Story: A temp secretary arrives at the office of a psychoanalyst, only to find two men there who purport to be the doctor. The real doctor’s itinerary reveals that the eleven o’clock patient is a delusional man who thinks he is a shrink – but which man is the doctor and which is the patient?
After three emotionally fraught films, we get a comedy from Australia. You’d think that a vaudevillian premise of mistaken identity would be a liability when going up against movies filled with hot-button cultural issues, but it’s a testament to the excellent pacing, strong performances, and sheer pluck of this film that it stands shoulder to shoulder with the other films. I enjoyed Derin Seale’s comedy of errors immensely, especially the excellent timing of the two leads. The word play is frenetic and resembles the classic “Who’s on First” gag from Abbott and Costello, but with more at stake. It’s a great short film that begs to be watched repeatedly to catch every joke.
5. Watu Wote/ “All of Us” (Germany & Kenya.)
Story: Based on a real event, a busload of pilgrims on the border of Kenya are stopped by a faction of Muslim extremists intent on killing any Christians on board. The Muslim passengers disguise a Christian woman and refuse to reveal her identity, even when the militants turn on them.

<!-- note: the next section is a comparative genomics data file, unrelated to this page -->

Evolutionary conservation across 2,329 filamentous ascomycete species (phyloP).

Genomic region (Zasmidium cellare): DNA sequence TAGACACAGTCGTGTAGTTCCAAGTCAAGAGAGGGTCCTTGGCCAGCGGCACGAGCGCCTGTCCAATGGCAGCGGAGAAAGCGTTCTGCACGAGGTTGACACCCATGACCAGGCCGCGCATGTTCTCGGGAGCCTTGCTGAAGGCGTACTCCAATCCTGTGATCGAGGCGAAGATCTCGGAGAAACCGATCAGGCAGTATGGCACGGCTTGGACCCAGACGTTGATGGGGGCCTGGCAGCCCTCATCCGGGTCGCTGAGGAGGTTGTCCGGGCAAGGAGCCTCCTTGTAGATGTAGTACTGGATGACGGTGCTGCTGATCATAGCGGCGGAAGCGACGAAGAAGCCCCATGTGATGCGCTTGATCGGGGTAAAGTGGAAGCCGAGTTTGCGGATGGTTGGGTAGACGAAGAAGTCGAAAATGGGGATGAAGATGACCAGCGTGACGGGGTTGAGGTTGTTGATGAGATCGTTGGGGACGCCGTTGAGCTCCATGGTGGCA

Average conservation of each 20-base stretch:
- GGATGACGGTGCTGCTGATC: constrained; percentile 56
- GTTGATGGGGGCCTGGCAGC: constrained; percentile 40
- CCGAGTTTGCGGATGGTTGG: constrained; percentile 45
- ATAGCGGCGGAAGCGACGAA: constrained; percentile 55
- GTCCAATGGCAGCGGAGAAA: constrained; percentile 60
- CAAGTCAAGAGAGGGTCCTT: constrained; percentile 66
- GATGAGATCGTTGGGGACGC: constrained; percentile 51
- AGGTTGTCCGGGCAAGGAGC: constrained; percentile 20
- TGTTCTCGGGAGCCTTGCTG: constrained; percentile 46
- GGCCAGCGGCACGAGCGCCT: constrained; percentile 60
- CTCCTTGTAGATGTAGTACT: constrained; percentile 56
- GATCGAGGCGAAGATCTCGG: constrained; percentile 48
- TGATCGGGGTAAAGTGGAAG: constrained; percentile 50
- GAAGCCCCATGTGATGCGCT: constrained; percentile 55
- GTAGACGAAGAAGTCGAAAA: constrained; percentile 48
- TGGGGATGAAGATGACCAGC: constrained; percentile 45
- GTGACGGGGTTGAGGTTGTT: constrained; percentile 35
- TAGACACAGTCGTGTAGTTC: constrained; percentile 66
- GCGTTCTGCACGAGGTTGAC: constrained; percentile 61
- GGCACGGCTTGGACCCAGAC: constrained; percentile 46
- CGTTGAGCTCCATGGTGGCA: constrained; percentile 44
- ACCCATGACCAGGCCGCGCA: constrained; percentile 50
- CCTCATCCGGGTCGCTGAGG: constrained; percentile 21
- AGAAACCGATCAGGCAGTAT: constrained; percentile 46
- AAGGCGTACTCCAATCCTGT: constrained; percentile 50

Katja Benrath’s moving short film is the one that seems most “Oscar worthy” in its scope and presentation. If you saw it before it was nominated, your reaction would likely have been “of course!” I bring that up because it speaks to the level of polish to the film-making, but it also renders the film less immediate than the other dramas. Every aspect is impeccable, but it wound up making the whole experience feel a touch too tightly scripted. Perhaps if this film had come first in the ordering I would not have felt a slightly off-putting distance to its presentation, since this is a strong film.
And the Award Goes to…
As much as I enjoyed the short films from last year, I can honestly say I haven’t seen a selection that was so roundly excellent across the board. As a whole, 2017 was a fantastic year for shorts, ranging from individual offerings like The Ningyo to streaming services like Dust that put tons of indie short films at your fingertips. These five films are all worthy of your attention, and picking between them is a hard choice. My two immediate favorites are DeKalb Elementary and My Nephew Emmett.
L.B. Williams almost wins my vote on the power of his performance alone, and My Nephew Emmett is hauntingly beautiful and emotionally fraught simultaneously. That being said, after seeing the first film, DeKalb Elementary, I knew it was going to be my pick. It has two very genuine and mesmerizing performances and it feels shockingly unscripted and real. Even before hearing the news of the latest agonizing tragedy involving a school shooting, this film felt immediate and raw in a way that grabbed me. You feel like you’re in the lobby watching these two people in an actual life and death scenario instead of watching a dramatic recreation. It’s one of the best short films I’ve had the pleasure to see.